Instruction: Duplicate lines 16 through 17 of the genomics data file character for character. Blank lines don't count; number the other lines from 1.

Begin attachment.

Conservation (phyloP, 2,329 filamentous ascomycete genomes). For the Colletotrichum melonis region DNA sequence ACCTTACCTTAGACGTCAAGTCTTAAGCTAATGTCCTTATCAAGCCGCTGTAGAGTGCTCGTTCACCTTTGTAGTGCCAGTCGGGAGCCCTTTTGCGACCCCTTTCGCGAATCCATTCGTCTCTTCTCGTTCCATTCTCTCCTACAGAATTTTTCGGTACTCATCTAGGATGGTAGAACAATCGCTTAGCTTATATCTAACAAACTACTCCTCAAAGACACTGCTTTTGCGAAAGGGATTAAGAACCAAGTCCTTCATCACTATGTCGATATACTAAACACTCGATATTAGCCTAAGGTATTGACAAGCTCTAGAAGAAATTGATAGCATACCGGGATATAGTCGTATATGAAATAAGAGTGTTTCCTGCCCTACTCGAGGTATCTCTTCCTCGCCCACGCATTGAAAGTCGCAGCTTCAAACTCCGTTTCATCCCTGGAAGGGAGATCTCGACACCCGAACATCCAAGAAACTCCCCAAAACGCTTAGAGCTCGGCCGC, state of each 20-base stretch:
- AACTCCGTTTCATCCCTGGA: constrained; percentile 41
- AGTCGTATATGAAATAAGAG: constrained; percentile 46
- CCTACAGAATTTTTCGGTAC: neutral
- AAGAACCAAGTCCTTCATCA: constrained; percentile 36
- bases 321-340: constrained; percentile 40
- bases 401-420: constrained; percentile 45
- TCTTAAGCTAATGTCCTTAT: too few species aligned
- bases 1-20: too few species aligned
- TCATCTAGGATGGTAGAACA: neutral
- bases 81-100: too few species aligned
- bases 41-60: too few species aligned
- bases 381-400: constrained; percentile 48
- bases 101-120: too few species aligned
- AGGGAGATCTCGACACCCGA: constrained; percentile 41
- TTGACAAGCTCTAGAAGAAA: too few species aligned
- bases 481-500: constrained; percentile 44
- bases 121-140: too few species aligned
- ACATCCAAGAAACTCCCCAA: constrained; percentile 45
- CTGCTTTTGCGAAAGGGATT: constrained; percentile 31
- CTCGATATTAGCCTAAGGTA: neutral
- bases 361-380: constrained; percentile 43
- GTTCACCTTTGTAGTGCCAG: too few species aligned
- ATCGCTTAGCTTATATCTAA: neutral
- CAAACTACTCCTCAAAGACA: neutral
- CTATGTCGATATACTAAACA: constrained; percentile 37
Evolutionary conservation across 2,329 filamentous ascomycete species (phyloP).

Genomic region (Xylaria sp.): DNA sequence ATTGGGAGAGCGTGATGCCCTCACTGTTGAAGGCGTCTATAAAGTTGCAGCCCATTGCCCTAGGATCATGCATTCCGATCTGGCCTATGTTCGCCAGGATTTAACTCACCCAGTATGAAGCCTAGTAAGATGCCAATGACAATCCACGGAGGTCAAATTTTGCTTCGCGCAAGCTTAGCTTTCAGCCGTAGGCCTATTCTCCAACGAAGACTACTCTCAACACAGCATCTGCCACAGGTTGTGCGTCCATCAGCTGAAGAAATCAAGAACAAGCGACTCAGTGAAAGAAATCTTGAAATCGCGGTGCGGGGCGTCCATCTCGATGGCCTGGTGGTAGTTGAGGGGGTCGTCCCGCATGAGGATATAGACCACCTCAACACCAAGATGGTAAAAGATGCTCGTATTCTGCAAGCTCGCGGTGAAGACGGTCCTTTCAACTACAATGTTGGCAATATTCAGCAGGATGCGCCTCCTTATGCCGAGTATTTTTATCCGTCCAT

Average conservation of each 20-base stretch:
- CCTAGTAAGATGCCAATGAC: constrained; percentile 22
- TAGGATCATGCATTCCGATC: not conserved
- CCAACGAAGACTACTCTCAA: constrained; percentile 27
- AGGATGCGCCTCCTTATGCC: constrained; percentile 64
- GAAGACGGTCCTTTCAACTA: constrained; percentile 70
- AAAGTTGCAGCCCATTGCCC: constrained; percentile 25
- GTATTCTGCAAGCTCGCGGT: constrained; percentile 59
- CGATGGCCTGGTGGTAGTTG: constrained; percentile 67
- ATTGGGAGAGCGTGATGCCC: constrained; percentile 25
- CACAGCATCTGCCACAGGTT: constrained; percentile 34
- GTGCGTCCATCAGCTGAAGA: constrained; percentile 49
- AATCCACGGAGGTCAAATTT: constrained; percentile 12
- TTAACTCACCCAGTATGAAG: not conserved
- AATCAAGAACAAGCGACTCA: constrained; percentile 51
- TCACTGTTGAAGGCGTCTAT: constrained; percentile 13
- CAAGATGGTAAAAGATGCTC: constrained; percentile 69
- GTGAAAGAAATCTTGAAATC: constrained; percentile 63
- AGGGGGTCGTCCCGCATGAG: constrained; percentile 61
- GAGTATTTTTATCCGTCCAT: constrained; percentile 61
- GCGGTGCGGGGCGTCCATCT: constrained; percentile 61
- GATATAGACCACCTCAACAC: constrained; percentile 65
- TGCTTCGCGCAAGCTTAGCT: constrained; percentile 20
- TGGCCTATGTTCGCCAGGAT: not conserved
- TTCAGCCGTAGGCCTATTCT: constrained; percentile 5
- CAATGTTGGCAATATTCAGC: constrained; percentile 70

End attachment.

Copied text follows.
- TTGACAAGCTCTAGAAGAAA: too few species aligned
- bases 481-500: constrained; percentile 44